Tuesday, August 20, 2013

Crayon Therapy

Speaking of crayons, I learned a valuable lesson this summer.  When we were on vacation, our four year old granddaughter was the only child with a lot of adults.  So her mom brought plenty of toys to help occupy / settle her.  One day she was coloring and she asked her mom and me to color with her.  We got down to business and began coloring the princesses' dresses.  After awhile I looked up to see O. dancing around playing and my daughter and I were madly coloring away!

I had a teacher who kept files full of pictures to color when they were done with their work.  She was onto something with that.  When the kids became jumpy and out of sorts, she would hand out pictures for the kids to color.  It was amazing to see how they quieted down and calmed.  It wasn't a daily ritual, and the practice was a very non-confrontational way of reining the kids back in.  It was especially successful during testing days when students needed to be respectful of others when they completed their tests.

Today's kids are so over stimulated by their world that a little bit of coloring is an inexpensive therapy!!
 Prang vs Crayola and the First Days of School

It's that time of year:  the first days of school.  This is the third "first days of school" that I have missed because of retirement.  As I view the various ads for school supplies and clothing that the well-prepared student needs to begin a successful school year, I think of the crayons.

There was and is nothing like a new box of crayons on the first day of school to resurrect that hope for a great school year.  When we were kids, we didn't need all of the "stuff" today's kids need, and the big thrill was getting that box of new crayons.  In my day, they were Prang Brand- the artists choice.  And believe me, they were good crayons that made good color.  Today's crayons are of varying quality.  None can match the quality of those Prangs!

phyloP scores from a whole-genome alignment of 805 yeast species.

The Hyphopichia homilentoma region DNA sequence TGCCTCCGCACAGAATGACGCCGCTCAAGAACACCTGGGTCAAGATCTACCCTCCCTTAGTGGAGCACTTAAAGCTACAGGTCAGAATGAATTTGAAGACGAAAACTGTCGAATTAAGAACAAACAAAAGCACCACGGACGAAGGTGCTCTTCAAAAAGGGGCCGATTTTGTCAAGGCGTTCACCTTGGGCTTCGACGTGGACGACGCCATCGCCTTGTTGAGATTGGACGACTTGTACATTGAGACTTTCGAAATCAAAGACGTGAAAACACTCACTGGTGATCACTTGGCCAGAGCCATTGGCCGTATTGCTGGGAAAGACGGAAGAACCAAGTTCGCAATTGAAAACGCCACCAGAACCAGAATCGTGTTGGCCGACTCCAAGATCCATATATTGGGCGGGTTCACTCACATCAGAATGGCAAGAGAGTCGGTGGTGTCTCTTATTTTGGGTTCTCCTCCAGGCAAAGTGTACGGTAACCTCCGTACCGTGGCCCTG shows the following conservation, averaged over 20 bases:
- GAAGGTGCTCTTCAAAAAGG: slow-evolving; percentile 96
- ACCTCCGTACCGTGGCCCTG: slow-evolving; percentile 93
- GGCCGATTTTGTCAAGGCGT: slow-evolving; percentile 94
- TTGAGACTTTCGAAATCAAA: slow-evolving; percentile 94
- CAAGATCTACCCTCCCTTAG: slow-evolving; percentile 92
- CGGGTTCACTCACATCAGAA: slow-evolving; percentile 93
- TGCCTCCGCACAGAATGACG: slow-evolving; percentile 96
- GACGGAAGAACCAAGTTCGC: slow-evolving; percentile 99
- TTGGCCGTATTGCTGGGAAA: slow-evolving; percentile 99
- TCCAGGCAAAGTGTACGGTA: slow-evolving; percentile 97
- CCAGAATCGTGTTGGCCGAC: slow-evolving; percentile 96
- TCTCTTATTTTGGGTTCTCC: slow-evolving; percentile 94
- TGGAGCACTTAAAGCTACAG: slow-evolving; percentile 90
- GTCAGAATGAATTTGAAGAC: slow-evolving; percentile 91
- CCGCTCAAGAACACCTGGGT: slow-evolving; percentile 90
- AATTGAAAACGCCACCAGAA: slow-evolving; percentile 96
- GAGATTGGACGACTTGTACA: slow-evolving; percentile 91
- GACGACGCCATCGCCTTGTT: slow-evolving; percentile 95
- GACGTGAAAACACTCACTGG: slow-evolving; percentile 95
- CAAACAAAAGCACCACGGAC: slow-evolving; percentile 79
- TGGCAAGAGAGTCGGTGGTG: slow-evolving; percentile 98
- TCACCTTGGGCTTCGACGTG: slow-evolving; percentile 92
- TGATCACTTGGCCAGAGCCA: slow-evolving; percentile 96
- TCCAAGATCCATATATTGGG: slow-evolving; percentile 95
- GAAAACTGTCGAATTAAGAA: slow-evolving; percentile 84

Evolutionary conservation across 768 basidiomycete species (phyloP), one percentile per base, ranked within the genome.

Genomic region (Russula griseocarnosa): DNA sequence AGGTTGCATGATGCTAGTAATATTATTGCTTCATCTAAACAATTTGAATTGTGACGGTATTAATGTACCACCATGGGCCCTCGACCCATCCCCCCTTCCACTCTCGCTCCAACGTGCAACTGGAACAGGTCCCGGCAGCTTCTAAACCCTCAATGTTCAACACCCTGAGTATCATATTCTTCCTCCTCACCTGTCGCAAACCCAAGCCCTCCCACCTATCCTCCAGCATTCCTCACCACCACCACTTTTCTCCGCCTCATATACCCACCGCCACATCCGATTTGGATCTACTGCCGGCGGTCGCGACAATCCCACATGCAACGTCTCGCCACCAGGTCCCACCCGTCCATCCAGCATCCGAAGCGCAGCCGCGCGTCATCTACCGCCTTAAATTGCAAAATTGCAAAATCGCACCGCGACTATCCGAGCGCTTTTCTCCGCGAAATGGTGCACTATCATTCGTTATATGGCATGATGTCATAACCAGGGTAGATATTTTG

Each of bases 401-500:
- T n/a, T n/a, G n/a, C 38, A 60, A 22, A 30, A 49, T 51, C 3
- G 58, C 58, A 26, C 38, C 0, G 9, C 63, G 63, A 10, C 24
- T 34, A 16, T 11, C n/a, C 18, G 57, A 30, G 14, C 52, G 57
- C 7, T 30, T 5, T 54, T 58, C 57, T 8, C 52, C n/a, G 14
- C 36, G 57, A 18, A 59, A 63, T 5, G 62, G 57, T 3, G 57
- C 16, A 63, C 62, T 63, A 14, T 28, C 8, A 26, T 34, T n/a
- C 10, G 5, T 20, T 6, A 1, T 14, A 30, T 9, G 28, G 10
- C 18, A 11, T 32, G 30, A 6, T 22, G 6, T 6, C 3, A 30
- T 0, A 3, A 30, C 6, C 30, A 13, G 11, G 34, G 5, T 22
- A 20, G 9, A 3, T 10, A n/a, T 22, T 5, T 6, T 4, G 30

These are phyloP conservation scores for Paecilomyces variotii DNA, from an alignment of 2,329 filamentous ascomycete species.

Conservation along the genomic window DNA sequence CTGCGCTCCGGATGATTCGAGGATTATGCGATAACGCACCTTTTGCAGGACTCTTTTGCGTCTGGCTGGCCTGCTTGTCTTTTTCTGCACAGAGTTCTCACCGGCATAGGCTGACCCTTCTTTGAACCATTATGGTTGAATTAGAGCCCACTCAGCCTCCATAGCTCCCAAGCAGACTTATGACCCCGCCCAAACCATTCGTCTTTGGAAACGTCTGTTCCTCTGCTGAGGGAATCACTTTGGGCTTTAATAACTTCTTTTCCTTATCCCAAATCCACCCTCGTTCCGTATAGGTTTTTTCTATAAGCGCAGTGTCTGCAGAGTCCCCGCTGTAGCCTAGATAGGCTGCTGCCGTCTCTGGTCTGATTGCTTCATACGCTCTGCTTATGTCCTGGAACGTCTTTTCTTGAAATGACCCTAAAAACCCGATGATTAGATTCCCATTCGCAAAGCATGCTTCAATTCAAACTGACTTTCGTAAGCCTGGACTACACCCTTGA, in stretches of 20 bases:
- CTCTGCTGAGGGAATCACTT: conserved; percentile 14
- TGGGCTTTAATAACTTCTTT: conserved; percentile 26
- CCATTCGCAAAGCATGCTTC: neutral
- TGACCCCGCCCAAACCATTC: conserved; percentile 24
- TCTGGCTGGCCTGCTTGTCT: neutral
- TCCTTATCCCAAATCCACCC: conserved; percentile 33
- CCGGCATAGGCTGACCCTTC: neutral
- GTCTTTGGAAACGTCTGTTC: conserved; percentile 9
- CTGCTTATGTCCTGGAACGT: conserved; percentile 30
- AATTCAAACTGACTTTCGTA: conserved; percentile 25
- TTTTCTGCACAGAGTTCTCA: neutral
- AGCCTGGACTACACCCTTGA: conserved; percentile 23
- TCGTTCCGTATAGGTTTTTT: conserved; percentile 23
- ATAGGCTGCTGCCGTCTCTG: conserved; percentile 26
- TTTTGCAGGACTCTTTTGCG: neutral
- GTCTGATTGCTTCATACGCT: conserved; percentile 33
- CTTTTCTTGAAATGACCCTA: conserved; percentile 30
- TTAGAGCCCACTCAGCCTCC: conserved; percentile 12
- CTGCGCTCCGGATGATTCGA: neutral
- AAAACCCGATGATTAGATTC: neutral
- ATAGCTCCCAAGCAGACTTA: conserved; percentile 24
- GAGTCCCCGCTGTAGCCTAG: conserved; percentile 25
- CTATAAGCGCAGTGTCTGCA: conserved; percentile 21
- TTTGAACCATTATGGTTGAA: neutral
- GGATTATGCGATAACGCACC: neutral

There are smells that are strong associations for the new school year.  Everything shines; even the summer dust motes smell good when they shift around from the motion of little feet meeting a waxed, clean floor.

There's a crispness in the air of the impending fall, and there is a crispness in the clothing.  Uniforms and shoes crackle with their newness.  Teachers, tired from their busy summers, are fresh with new ideas and plans, administrators are already looking to getting the year rolling with new ideas, whether it be a breakfast program, newly painted walls, a better enrollment, new teachers beginning their careers, or a "new" idea for instruction that shows promise.

Sadly, what becomes of this electric excitement, crispness, enthusiasm, and hope in June???